As mentioned in my post-Southern Tandem Rally (STR) write-up, I found myself in need of a new floor pump while at STR and rolled the dice on what was essentially a one-of-one Specialized Air Tool “Sport” model pump at a small but nicely stocked Open Roads bicycle shop in Jacksonville, Florida. Open Roads appeared to be either a current or former Specialized Concept Store, just based on what they had in stock and how it was displayed… and that’s not a bad thing. Specialized tends to have what I find to be ‘better’ accessory designs and engineering than it’s main rival’s Trek’s accessories.
The “Sport” pump was $40, right at MSRP so no real bargain but also not obscenely expensive either. As I look at the higher-priced models, like the Comp and Pro I’m hard pressed to see where there’s a lot of added value for the added features, so I’m thinking I inadvertently found the “sweet spot” in the pump line.
As for the likes, the “Switch Hitter” pump head is a winner in my book. It took me a minute to realize that the head worked interchangeably on Schrader and Presta valves without doing anything other than pressing the head on the valve and lifting the locking lever; pretty slick.
However, what makes it all that much better than several other pumps I’ve had is that the head comes back off the Presta valve without a fight… which should reduce the number torn-up valve stem / inner tube joints. These torn-up valve stems have accounted for what seems like 4 of the last 5 tube failures I’ve had on the Calfee tandem, including one on the triplet at STR: very frustrating to be sure.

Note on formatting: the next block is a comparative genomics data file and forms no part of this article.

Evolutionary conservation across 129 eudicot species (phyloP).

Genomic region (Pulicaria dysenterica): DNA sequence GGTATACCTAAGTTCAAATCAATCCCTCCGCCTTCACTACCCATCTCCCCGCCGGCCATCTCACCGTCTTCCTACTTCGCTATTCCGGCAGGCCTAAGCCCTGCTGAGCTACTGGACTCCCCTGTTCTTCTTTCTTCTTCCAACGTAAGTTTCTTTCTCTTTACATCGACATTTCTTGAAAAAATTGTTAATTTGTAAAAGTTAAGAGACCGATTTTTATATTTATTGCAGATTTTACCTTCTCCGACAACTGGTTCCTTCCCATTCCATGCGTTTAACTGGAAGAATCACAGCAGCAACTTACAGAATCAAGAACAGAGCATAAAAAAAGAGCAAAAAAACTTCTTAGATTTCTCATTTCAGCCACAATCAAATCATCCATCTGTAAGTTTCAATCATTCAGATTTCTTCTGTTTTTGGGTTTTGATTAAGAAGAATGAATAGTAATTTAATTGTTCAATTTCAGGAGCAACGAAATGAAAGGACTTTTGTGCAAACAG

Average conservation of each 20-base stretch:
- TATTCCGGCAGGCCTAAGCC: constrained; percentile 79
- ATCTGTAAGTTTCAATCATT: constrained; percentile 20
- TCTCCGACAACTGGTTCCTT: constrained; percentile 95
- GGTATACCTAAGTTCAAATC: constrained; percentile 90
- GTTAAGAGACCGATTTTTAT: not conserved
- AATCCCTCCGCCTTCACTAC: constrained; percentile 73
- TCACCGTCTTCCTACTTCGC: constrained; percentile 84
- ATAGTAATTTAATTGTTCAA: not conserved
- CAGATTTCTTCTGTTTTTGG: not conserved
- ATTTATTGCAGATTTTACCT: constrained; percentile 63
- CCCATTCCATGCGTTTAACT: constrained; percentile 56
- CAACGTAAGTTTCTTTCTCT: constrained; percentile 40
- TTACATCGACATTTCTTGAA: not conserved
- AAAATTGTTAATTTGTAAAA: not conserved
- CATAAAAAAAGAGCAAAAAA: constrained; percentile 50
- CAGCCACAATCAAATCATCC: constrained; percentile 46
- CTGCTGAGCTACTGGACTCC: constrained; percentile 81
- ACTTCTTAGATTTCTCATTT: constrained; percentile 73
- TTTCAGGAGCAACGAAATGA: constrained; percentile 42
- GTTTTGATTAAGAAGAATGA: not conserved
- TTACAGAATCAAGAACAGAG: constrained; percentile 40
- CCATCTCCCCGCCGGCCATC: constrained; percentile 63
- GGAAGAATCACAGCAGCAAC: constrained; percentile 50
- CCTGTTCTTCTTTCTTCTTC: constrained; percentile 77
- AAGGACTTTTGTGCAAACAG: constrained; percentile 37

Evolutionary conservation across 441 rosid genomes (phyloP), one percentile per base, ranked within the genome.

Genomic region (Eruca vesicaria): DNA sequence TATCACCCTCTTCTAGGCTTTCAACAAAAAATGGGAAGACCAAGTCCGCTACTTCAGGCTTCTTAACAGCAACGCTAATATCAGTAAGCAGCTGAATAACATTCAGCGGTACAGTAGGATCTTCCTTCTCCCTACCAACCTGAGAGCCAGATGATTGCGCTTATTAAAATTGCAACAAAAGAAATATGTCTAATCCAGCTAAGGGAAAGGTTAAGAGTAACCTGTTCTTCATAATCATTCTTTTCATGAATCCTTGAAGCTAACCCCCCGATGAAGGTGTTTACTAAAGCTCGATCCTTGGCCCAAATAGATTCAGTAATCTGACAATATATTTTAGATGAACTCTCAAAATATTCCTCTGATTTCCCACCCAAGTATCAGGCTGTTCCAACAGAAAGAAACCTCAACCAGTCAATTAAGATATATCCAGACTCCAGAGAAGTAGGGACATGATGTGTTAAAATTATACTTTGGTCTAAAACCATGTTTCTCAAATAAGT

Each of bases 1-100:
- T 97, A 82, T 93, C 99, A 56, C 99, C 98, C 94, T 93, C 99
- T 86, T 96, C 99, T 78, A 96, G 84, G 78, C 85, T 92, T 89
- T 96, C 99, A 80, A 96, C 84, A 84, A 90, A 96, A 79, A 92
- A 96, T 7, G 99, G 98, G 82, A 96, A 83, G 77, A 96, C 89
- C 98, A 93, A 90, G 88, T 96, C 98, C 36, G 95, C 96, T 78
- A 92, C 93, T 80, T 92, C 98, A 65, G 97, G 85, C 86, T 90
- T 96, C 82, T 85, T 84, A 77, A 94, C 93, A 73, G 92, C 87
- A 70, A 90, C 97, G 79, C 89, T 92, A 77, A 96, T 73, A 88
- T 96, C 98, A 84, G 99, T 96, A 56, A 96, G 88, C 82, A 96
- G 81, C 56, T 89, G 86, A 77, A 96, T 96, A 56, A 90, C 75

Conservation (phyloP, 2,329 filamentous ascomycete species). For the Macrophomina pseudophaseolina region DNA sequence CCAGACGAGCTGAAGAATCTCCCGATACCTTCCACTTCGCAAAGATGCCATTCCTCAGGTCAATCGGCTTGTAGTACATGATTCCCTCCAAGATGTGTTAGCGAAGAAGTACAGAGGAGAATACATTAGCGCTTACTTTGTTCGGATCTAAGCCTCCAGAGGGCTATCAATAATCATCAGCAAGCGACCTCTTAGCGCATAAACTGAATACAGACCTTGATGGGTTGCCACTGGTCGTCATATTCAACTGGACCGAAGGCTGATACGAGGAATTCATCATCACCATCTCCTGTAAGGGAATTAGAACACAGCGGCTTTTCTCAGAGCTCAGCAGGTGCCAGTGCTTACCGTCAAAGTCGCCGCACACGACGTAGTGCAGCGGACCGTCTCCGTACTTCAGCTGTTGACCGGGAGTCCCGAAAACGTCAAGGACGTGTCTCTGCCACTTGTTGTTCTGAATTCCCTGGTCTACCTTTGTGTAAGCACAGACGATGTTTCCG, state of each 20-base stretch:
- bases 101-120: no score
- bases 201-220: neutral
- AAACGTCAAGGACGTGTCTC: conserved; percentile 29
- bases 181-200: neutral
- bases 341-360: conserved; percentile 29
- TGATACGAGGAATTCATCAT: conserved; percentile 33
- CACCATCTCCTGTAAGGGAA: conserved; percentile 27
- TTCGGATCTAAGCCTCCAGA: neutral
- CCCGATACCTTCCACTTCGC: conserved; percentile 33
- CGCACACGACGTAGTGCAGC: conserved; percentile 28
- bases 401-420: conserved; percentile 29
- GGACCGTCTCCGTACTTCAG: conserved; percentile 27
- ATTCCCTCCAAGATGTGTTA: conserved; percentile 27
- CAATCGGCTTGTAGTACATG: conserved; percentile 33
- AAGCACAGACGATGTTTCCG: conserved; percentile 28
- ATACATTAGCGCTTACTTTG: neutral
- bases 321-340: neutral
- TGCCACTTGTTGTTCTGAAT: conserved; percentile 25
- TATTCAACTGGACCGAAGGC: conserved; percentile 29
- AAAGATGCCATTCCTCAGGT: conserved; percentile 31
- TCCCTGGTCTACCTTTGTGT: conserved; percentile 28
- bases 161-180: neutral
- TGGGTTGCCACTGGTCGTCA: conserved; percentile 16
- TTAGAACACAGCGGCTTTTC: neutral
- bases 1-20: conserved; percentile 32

As for other likes, I like having the pressure gauge down on the base, where it’s better protected, noting the pump I just replaced suffered two gauge failures during it’s relatively short, 5-year life. I also like the 45″ long air hose and the wide, solid steel base, which gives the pump some added heft and makes it less prone to falling over than other pumps we’ve owned. Oh yeah, and it works really well; very easy and very efficient.
There really aren’t any dislikes, but the “wing handle” isn’t much of an improvement over any other handle design I’ve experienced.
As for the pump it replaced, a Park PFP-4 “Professional”, good riddance. That pump was a problem from the git-go.
It was top-heavy with a cheap plastic base and prone to falling over if you just looked at it the wrong way. The pump head failed in just a few months of use, which was replaced by Park under warranty. Even after that, the pump head was always problematic, often times needing a few good “whacks” to seat the valve that separated the two different openings for the Schrader & Presta valve heads so that the pump would flow air into a new Presta valve tube instead of just blowing air out the Schrader side of the head.
Getting the pump head back off of Presta valves was always a 50/50 proposition where sometimes it would “pop” right off, while other times you had to wrestle the thing off… leading to the aforementioned flats from the valve junction with the tubes tearing.
The pressure gauge went out of calibration or alignment after about 2 years and had to be manually reset after figuring out how to dissect the gauge assembly. On its last day with me the gauge’s needle indicator somehow “jumped” below the zero stop and would no longer move, apparently caused by the last tip-over.
It’s last act of defiance was the torn valve stem base that flatted the rear tire on our triplet just before the start of the Friday ride at STR.
I was never so happy to throw a $60 pump in the trash.